Should you decide to charter your privately owned yacht for commercial purposes for some of the exciting events in San Francisco such as Fleet Week, the PICYA Opening Day on the Bay or any of the dozens of marine events, please contact the USCG Captain of the port to determine applicable laws and regulations. Getting sideways with the regulations can result in significant fines and termination of voyage. If there is a paid crew on board, be sure to discuss the charter with your insurance company. Most will require Jones Act coverage for the crew.
Under federal law the owners and operators of illegal charter vessels can face civil penalties of more than $50,000 according to Coast Guard officials. The Coast Guard continues to aggressively pursue vessel operators who place the lives of patrons at risk by not complying with Coast Guard passenger vessel regulations.
Sector San Francisco Coast Guard units in 2019 boarded more than 50 vessels in the Bay Area to verify that the captain held proper credentials and participated in a drug and alcohol testing program. Coast Guard investigators have conducted focused education and outreach efforts at local marinas and fishing docks to address the growing concern over illegal charters. Boaters should expect the Coast Guard to be actively engaging with operators to promote safe and legal passenger vessel operations, as all boats carrying passengers for hire are required to hold a Coast Guard license and meet minimum safety standards.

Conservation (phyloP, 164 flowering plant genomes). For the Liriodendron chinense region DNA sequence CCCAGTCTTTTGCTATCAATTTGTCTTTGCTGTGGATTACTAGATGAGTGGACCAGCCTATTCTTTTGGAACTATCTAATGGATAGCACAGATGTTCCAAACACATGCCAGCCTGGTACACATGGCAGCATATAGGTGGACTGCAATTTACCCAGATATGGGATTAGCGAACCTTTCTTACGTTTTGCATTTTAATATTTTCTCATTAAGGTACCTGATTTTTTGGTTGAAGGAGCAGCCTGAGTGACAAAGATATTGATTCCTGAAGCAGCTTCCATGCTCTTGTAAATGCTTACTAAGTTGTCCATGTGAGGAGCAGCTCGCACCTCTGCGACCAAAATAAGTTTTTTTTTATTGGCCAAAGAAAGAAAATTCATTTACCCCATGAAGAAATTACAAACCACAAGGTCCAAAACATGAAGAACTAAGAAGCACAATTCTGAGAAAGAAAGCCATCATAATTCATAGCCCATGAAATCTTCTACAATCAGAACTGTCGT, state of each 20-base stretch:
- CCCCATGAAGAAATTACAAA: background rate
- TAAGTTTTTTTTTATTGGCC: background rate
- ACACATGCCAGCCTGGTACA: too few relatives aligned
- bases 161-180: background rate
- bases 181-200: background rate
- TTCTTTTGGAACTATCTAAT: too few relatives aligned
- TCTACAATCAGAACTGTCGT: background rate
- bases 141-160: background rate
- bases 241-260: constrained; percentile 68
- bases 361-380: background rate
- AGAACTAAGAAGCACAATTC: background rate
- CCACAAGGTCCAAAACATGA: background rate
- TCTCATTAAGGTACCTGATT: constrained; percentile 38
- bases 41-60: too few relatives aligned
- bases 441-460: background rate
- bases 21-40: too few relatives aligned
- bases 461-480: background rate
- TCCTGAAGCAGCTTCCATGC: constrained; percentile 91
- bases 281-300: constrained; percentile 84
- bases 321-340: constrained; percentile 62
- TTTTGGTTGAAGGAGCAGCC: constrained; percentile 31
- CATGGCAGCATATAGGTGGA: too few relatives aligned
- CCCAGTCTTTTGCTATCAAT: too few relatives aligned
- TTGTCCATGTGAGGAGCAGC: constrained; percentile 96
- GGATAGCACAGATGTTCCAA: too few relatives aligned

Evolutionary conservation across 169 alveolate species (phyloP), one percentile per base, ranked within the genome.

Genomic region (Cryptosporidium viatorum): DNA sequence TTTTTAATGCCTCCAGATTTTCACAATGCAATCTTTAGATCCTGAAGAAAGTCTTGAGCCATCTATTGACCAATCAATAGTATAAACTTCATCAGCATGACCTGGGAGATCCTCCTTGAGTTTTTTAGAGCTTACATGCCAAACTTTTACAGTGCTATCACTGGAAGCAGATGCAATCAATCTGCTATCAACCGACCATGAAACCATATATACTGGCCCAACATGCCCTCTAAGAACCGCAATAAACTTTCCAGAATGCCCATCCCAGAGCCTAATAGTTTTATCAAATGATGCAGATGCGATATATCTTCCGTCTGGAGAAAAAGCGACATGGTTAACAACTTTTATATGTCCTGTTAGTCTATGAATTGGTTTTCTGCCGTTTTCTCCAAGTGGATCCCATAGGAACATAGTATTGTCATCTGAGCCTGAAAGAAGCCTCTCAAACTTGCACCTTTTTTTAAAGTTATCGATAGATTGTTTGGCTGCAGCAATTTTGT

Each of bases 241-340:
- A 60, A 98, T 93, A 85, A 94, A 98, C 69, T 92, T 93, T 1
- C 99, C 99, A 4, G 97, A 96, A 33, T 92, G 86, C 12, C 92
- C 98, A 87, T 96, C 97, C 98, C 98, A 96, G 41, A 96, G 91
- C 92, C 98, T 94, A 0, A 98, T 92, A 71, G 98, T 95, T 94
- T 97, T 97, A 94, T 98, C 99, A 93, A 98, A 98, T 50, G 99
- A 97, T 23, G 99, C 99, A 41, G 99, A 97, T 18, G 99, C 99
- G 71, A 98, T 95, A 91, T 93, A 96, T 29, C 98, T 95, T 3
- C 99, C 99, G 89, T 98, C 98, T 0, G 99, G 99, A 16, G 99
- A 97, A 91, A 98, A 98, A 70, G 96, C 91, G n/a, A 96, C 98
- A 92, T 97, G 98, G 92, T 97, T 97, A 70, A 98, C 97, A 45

People with questions regarding passenger for hire regulations can contact the Sector San Francisco Investigations Division at 510-813-9636 or email at SFinv@uscg.mil. Illegal charter operations can be reported to the Coast Guard Sector San Francisco Command Center at 415-399-7300 or SFOS CC@uscg.mil
Until next month please keep those letters coming. It is now time for me to kick back with my glass of port and fine cigar and be glad that our two clients that charter their boats are doing it the right way. Remember, I love a good story. Have a good story to tell, send me an email. email@example.com